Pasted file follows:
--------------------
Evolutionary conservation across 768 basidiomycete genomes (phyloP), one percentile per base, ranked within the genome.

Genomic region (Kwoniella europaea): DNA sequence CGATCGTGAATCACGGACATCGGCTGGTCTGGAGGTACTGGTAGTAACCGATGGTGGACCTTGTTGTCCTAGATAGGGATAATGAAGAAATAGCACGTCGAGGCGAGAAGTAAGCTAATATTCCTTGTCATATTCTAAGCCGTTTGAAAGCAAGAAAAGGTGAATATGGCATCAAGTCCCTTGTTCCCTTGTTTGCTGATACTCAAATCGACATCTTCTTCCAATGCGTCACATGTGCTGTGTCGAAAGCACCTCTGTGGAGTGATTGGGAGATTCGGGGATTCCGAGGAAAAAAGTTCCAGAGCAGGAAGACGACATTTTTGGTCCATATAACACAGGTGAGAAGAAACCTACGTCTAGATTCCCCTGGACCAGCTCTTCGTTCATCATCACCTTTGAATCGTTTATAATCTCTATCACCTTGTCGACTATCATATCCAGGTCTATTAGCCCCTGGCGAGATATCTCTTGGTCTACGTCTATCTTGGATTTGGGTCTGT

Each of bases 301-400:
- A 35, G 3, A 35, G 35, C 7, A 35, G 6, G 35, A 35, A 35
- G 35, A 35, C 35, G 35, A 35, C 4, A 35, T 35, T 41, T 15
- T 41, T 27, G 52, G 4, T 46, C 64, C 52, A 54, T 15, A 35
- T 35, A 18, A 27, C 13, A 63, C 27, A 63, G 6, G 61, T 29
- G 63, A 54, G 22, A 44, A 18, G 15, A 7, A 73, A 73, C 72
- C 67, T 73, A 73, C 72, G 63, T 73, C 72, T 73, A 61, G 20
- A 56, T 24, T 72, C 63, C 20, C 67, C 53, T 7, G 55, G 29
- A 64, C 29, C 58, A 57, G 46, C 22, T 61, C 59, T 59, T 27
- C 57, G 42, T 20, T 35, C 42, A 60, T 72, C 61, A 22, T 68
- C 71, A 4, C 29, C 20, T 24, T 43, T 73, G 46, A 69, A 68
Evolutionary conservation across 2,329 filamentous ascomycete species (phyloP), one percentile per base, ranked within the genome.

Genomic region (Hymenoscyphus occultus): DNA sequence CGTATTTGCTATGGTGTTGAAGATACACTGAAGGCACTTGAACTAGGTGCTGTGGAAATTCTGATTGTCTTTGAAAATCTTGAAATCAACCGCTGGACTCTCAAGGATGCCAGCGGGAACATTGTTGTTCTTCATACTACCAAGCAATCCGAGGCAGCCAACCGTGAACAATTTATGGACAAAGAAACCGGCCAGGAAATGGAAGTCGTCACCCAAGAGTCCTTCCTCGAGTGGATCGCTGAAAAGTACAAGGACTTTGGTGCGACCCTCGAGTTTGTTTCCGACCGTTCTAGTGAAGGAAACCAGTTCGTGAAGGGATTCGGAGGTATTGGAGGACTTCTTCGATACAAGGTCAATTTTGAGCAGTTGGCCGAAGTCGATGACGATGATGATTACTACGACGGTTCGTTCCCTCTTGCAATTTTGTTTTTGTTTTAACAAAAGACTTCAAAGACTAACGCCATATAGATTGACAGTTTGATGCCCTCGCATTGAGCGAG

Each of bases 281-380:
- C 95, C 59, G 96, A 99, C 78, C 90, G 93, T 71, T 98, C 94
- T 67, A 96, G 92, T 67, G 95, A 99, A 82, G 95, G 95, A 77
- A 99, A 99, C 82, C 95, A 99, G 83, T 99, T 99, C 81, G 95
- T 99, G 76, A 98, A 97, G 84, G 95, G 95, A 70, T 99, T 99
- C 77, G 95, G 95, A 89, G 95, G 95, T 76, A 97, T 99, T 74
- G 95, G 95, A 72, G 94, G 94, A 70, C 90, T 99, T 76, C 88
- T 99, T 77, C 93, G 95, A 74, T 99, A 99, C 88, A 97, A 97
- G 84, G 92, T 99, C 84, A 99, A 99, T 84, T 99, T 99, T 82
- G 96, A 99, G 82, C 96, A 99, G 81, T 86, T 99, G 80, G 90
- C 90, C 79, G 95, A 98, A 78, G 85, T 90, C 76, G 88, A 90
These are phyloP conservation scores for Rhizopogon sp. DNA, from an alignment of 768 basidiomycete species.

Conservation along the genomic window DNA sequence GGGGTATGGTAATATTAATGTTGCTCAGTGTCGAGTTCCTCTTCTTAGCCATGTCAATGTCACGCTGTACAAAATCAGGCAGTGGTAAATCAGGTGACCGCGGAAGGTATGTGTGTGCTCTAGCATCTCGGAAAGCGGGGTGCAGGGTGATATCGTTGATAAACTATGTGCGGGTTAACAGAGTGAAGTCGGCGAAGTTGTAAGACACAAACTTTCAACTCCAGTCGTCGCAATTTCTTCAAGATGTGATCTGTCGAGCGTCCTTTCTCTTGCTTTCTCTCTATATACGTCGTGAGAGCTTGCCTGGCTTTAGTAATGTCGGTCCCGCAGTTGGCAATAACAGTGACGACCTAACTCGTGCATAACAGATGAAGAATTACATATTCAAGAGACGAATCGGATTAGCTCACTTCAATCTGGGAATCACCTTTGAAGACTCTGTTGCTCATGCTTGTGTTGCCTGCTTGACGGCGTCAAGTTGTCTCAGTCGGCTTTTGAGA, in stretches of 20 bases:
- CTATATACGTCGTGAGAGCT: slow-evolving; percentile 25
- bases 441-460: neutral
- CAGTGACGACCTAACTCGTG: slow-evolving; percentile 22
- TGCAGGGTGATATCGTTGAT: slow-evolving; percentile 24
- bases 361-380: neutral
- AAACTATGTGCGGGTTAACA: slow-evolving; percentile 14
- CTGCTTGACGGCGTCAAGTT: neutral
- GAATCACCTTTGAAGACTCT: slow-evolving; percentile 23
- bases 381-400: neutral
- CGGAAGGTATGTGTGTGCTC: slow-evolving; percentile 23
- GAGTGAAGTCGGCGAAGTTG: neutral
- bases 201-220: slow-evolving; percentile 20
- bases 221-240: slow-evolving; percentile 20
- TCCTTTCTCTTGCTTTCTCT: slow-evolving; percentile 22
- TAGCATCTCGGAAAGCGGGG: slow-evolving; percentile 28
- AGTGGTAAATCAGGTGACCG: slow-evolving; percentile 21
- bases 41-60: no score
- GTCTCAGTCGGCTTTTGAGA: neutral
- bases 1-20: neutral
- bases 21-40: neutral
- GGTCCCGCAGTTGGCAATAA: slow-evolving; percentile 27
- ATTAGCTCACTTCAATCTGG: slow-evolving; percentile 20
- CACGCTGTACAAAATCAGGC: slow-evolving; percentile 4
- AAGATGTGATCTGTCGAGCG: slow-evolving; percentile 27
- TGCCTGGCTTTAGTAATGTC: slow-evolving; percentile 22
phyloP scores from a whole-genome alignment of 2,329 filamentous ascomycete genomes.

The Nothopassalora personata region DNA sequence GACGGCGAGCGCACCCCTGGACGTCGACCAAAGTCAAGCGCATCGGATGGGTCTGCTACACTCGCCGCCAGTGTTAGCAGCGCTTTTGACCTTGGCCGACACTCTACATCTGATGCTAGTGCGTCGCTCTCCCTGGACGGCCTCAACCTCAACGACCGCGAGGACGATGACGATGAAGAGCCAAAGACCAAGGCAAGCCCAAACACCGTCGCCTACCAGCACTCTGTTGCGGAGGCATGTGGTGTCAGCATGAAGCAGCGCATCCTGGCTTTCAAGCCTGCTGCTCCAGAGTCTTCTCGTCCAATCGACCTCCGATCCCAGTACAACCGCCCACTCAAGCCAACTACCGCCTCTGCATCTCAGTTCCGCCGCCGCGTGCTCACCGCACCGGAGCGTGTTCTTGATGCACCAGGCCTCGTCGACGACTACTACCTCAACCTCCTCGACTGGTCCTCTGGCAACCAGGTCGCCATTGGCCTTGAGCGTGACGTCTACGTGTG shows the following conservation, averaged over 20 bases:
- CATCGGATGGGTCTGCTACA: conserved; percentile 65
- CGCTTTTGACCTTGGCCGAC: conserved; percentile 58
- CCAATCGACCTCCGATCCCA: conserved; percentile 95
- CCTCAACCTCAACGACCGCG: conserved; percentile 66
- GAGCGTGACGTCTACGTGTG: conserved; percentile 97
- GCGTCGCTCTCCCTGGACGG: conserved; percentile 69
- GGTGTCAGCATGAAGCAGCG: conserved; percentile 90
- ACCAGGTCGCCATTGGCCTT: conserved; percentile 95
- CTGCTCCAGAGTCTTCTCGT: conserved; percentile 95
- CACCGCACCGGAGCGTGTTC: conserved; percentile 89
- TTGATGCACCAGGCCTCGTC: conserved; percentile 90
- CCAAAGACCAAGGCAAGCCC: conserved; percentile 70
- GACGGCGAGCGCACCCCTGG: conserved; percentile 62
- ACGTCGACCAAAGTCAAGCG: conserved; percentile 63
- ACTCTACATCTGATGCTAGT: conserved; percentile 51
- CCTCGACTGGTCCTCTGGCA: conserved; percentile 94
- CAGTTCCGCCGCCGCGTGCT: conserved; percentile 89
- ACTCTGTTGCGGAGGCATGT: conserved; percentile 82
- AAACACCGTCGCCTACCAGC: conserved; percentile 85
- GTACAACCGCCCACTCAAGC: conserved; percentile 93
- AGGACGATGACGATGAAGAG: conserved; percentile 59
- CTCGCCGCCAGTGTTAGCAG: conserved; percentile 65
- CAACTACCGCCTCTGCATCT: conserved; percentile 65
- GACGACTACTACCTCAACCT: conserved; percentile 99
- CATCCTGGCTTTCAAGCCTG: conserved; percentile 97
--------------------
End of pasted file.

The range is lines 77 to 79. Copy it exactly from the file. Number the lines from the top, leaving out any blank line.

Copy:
- CTCGCCGCCAGTGTTAGCAG: conserved; percentile 65
- CAACTACCGCCTCTGCATCT: conserved; percentile 65
- GACGACTACTACCTCAACCT: conserved; percentile 99